What’s the Difference Between a Third Dose and a COVID Booster?

What’s the Difference Between a Third Dose and a COVID Booster?

Booster doses of the COVID-19 vaccines might be available soon, depending on what data is available and what judgment calls government officials decide to make. Third doses, on the other hand, are already available to people with weakened immune systems. So, what’s the difference?

The difference, in medical terminology, is that a booster happens sometime, usually a year or more, after you have gotten the vaccine and developed immunity. The idea of a booster is to “boost” your immunity as it begins to fade.

On the other hand, a vaccine may be administered in a series of doses in the first place. The two-dose COVID vaccines (Pfizer and Moderna) aren’t the only ones given as a series. Many childhood vaccines are, too: according to the U.S. CDC’s vaccine schedule, the measles-mumps-rubella (MMR) shot requires two doses, rotavirus requires two or three, polio requires three, and there are many more. Babies are developing their immune system, so they often require more doses than an older child or an adult. Children receiving their flu vaccine for the first time should get two doses, while those who have had it before or who are older than 8 when they get their first flu shot can go with a single dose.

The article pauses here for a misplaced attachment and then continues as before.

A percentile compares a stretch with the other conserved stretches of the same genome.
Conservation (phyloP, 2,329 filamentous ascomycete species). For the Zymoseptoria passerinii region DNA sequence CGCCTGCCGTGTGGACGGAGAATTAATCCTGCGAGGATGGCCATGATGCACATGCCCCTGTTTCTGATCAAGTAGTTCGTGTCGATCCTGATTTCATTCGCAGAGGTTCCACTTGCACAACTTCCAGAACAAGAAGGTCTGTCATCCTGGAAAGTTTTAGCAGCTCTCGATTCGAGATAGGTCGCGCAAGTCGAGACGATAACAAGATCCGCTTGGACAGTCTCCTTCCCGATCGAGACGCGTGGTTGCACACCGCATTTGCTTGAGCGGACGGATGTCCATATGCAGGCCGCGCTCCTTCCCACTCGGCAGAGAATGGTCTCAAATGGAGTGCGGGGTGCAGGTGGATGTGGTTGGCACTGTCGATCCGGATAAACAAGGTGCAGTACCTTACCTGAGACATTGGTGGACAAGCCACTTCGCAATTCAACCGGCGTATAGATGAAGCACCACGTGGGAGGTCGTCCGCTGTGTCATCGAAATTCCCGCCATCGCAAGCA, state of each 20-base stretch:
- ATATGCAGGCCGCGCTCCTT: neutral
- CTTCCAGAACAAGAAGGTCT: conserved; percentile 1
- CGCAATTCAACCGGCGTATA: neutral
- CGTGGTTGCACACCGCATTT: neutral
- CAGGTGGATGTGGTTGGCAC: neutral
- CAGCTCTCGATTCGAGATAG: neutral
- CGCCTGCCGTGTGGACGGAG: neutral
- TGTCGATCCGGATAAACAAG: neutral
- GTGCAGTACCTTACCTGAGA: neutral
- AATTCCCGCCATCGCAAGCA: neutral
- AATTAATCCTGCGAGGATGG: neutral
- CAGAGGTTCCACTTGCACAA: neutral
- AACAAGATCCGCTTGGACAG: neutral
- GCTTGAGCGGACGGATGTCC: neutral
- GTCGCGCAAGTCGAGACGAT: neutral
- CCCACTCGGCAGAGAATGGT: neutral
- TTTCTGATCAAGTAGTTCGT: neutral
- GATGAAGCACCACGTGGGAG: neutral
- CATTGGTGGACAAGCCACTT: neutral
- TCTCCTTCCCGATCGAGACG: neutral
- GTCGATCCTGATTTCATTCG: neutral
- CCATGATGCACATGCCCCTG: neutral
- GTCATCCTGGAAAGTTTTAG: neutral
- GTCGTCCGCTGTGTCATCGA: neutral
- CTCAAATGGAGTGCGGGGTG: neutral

Once your body has had a chance to establish immunity from a vaccine, the primary series is considered to be over. If you need another dose of the same vaccine later on, that is a booster. For example, you should get a tetanus (or Tdap) shot every 10 years. People who have been vaccinated against meningitis may need booster shots every few years if they are in a high-risk group.

The extra COVID shot for people with weakened immune systems is considered a third dose of the primary vaccine series, since two doses aren’t always enough to provide protection. After getting the first two doses three or four weeks apart (depending on whether it was Pfizer or Moderna), the third dose is given four weeks after the second.

Boosters, on the other hand, might be offered six months or a year after initial vaccination, no matter whether that initial series was two doses or three. (Until recently, the booster discussion had mainly centered around the mRNA vaccines, but boosters of the one-shot vaccine may be on the horizon, as well.) The idea is that the original series of shots gave you good protection, and as that protection fades, your immune system may need a boost.

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